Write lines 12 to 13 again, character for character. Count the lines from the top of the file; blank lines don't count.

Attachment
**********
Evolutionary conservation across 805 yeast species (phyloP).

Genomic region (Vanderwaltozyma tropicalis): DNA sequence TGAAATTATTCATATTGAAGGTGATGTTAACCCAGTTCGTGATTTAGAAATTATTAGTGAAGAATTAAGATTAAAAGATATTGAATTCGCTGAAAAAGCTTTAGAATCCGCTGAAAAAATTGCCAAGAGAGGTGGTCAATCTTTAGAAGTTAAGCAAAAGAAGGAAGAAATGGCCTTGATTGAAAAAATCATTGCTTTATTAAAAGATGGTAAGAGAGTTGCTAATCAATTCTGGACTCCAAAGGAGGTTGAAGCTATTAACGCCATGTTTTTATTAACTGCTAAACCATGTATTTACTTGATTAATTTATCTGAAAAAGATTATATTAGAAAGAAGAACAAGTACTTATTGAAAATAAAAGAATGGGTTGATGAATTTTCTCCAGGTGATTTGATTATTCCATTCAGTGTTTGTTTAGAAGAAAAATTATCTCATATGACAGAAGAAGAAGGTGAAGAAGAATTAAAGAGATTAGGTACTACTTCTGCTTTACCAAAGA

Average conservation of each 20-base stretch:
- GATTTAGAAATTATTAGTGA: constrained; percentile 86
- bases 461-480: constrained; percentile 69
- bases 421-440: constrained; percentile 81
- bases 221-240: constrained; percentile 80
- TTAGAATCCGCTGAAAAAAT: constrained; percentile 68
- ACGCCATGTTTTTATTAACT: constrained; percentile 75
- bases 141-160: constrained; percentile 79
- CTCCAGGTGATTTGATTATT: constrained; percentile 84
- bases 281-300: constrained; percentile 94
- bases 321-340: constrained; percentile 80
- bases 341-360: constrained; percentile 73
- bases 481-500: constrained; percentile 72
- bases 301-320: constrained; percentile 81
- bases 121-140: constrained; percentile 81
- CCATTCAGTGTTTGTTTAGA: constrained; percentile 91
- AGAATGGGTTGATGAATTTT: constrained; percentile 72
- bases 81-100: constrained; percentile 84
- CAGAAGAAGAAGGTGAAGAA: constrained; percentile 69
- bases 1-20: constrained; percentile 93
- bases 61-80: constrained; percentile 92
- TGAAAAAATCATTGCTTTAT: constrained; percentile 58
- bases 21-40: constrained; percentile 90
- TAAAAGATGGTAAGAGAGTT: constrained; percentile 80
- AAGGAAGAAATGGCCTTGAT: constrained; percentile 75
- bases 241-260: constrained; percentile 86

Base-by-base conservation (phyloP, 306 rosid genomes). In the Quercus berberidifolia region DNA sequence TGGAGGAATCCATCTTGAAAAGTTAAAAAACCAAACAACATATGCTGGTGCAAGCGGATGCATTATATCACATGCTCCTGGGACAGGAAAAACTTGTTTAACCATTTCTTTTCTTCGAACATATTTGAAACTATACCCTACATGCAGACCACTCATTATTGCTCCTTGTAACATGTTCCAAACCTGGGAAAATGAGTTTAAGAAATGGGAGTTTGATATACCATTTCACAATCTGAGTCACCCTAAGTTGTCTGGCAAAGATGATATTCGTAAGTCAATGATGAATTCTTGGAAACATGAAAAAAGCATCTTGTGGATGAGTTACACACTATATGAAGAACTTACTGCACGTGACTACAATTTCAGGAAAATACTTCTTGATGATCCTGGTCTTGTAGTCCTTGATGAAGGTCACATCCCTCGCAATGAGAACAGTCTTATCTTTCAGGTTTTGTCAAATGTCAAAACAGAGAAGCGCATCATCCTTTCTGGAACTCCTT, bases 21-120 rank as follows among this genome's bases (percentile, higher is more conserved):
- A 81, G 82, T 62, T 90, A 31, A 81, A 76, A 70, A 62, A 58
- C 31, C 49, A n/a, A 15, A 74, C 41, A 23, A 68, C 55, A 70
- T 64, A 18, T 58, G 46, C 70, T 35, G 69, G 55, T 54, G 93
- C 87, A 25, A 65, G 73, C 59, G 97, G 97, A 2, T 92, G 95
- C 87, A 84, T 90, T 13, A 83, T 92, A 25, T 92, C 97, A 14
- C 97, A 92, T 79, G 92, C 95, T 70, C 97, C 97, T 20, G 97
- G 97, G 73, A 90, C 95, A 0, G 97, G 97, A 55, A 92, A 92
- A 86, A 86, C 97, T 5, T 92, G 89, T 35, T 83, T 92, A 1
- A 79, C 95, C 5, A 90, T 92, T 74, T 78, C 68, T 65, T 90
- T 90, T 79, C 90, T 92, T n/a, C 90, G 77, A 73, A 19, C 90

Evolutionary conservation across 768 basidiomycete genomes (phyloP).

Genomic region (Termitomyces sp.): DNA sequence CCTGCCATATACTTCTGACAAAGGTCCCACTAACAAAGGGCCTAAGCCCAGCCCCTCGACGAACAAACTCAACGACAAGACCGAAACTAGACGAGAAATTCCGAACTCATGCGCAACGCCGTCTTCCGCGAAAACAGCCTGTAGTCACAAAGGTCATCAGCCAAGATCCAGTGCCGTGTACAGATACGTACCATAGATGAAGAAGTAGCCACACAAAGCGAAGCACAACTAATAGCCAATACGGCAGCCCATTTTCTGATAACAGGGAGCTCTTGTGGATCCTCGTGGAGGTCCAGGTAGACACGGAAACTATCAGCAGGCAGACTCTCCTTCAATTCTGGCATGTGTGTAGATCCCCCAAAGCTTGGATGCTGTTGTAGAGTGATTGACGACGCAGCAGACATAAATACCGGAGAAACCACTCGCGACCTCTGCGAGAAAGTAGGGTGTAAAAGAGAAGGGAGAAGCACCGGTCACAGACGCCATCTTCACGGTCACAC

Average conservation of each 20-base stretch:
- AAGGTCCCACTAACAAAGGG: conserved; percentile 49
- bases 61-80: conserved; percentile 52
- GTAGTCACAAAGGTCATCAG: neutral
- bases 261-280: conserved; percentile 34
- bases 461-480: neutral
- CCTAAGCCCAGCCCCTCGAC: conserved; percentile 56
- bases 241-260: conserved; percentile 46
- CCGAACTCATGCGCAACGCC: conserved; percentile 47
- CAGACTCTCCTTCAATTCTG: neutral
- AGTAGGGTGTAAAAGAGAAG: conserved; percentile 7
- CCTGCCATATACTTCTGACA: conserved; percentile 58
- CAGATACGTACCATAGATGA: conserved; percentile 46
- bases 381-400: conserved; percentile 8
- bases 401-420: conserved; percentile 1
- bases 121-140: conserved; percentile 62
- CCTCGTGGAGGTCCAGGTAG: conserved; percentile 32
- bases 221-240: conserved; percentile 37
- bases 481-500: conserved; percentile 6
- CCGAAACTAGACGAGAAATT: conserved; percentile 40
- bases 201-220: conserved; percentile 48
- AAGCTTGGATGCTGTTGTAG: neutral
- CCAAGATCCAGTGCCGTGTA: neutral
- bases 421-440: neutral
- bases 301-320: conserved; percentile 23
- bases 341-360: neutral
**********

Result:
- bases 281-300: constrained; percentile 94
- bases 321-340: constrained; percentile 80